Online advertising is a profoundly weird thing in 2018, a world where people cheerfully volunteer to be publicly dragged by Wendy’s, and borderline inedible sugar treat Moon Pie sells itself with a steady stream of self-effacing surrealism. And hey, maybe there’s something to the idea that the crappier your foodstuff is, the more energy you have to put into catching people’s Twitter attention for it, because now we guess we are forced to be pleased to inform you that Steak-umm is totally woke.
Our sister site The Takeout has written about the frozen beef-stuff’s online presence before, back when the sliced meat product was just whiling away the hours making fun of Neutral Milk Hotel, as one does. But apparently the Steak-umm brand team wasn’t just killing time with Office memes or making fun of vegetarians: No, they were developing a whole philosophy, one that they unleashed in the form of a long-ish Twitter rant about the challenges facing the younger generation online today. And the truly frustrating aspect of this whole thing is that the resulting product—despite a few meat puns and a general sort of cultish vibe—is actually a really good breakdown of the ways life is hard for kids and young adults right now. Courtesy, again, of Steak-umm. God damn it.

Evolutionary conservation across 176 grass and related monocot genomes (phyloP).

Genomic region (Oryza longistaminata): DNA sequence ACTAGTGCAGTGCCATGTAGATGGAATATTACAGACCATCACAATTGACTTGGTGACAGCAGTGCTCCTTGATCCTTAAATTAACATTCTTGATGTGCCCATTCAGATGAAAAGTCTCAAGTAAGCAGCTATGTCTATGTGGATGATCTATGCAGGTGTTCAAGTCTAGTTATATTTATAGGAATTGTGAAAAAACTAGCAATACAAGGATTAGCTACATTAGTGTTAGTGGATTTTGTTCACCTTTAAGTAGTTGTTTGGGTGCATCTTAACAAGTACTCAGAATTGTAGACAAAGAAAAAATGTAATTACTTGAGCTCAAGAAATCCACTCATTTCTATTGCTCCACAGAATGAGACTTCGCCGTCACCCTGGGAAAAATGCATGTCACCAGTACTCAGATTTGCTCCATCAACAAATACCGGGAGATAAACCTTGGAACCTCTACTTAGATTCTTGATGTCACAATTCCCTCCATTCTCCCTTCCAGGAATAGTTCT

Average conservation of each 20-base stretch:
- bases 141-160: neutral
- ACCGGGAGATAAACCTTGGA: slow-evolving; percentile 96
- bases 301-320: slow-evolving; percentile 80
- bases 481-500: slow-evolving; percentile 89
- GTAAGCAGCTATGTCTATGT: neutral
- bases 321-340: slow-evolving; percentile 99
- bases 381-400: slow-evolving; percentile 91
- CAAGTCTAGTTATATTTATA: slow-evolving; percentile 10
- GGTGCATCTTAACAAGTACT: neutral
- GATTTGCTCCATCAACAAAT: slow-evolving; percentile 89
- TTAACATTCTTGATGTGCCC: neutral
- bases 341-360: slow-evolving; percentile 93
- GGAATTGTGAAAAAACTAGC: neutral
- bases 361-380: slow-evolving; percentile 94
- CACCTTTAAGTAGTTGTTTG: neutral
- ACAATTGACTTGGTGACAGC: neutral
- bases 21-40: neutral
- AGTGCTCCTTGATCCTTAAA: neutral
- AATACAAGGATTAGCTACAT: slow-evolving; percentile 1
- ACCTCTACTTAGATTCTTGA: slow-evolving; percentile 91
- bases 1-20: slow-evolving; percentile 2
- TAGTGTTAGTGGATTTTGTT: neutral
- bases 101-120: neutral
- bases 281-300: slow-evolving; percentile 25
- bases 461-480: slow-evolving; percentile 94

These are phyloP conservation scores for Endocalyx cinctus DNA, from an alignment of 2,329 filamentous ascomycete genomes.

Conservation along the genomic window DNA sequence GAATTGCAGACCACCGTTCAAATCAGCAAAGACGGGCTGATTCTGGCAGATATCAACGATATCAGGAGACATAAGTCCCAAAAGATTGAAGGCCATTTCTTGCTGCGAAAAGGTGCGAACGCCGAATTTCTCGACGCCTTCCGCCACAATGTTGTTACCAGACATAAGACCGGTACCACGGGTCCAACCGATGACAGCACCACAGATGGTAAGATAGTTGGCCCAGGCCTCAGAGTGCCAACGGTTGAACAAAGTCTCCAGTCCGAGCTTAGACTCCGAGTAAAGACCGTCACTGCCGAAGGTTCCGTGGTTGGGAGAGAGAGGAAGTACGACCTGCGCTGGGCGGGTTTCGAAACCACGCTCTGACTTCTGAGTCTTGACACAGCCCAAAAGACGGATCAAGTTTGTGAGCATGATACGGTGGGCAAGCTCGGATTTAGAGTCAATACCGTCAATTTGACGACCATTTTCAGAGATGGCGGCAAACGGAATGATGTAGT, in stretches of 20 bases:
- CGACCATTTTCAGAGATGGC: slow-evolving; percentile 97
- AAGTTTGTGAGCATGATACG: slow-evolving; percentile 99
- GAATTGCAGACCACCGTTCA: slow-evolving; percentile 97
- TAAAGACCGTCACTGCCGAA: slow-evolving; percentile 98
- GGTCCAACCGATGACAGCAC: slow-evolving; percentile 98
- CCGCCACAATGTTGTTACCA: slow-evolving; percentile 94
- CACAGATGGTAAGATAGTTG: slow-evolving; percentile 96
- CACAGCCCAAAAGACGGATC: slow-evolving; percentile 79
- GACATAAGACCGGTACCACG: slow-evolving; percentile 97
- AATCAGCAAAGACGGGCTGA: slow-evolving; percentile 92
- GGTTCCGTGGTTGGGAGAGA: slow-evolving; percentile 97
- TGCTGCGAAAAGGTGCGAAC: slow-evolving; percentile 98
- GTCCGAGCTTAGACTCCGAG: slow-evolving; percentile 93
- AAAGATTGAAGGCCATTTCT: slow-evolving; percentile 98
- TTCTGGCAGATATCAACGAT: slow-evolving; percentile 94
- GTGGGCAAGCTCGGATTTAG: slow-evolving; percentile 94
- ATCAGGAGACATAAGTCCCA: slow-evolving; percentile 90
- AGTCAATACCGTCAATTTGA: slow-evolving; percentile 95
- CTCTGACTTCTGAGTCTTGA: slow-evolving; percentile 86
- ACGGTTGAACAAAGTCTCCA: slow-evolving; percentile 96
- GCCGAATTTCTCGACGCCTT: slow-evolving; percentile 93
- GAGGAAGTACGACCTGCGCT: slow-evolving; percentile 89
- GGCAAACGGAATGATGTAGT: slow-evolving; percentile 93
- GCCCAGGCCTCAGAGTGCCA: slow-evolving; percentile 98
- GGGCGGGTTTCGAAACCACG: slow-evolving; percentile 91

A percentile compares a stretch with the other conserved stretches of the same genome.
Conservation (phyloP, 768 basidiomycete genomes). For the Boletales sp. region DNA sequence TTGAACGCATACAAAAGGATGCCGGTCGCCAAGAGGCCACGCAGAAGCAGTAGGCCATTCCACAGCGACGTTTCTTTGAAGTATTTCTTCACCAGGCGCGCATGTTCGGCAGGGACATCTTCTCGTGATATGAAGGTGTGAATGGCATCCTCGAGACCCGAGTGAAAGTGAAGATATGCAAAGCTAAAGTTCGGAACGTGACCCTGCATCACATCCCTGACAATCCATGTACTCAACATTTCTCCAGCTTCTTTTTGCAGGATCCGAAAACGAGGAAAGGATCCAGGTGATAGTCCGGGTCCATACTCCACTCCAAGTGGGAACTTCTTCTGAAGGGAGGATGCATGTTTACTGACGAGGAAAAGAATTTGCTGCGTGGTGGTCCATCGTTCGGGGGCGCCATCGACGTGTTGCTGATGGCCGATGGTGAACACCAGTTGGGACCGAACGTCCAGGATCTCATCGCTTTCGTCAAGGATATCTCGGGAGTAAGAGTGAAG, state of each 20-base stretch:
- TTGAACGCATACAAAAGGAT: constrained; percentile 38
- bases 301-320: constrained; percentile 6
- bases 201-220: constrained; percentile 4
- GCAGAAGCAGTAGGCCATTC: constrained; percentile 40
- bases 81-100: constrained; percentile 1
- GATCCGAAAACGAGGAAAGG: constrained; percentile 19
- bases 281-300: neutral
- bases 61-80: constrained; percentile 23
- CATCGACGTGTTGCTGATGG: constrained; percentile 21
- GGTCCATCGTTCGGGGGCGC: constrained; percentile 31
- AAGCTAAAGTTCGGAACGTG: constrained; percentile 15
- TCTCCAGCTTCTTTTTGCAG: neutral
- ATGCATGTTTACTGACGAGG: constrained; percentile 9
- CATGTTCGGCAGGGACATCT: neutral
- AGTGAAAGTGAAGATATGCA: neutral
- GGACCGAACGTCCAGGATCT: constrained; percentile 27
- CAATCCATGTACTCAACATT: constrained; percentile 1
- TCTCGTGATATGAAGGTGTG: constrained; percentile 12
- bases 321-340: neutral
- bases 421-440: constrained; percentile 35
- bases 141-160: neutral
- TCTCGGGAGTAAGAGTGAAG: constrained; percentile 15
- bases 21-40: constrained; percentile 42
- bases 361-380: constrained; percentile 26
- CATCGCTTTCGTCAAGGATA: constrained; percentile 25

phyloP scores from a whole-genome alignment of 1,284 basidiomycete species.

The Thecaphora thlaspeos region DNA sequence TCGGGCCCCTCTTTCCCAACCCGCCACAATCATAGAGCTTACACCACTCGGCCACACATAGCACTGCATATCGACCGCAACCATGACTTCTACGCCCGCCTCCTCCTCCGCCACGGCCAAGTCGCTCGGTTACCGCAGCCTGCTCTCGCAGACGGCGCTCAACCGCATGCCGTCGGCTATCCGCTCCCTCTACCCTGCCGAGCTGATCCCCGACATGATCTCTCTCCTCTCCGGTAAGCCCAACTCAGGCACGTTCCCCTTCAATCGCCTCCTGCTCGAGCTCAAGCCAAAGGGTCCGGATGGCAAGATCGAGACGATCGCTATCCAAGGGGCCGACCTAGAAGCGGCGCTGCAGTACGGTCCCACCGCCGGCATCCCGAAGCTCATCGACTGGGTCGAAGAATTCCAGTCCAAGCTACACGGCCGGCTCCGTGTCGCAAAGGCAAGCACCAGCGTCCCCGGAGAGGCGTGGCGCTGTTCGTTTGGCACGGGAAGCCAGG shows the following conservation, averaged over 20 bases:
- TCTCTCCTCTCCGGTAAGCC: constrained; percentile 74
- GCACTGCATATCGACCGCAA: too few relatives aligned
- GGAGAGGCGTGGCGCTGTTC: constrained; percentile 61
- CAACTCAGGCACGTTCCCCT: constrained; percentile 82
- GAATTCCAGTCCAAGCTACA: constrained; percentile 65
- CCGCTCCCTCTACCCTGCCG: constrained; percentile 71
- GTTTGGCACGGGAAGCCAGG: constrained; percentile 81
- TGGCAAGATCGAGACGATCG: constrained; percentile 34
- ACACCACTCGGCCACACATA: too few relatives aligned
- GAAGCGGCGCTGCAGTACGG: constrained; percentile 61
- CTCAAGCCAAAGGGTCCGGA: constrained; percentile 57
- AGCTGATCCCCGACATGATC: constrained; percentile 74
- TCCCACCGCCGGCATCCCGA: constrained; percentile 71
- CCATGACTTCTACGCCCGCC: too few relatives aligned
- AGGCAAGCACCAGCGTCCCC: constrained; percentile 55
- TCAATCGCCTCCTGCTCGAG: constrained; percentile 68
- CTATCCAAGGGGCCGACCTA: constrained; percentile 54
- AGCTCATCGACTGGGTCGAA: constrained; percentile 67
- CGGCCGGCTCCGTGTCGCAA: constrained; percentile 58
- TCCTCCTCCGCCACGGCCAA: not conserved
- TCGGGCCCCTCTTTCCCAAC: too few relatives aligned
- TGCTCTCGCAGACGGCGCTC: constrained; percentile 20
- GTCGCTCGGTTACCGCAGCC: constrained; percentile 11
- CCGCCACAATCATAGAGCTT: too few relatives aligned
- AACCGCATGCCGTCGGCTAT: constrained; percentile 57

So anyway, we all live in hell now. Because while this would be a pretty good rumination on online life from, say, a friend, or even just some stranger RT’d into your timeline, there’s something deeply unsettling about it coming from the mouthpiece of a corporate brand—even one that’s gone out of its way to create a personable image. (Maybe especially one with such a friendly “persona.”) No matter how good the advice or thoughts on display are, they are also, fundamentally, marketing. Hell, look at how many times we’ve typed the words “Steak-umm” in this article alone! Let’s be super-frank: @steak_umm exists to sell people reheatable beef strips, and anything else it does is secondary to that. That’s not to suggest that the people who wrote these tweets were being cynical—the sentiments on display feel sincere—but the idea of adopting the online marketing wing of a budget cheesesteak company as your personal survival guru is just too depressing to contemplate for more than a few seconds at a time. Honestly, we wish we just had some sort of meme we could post here to sum our feelings up.
Oh, fuck it: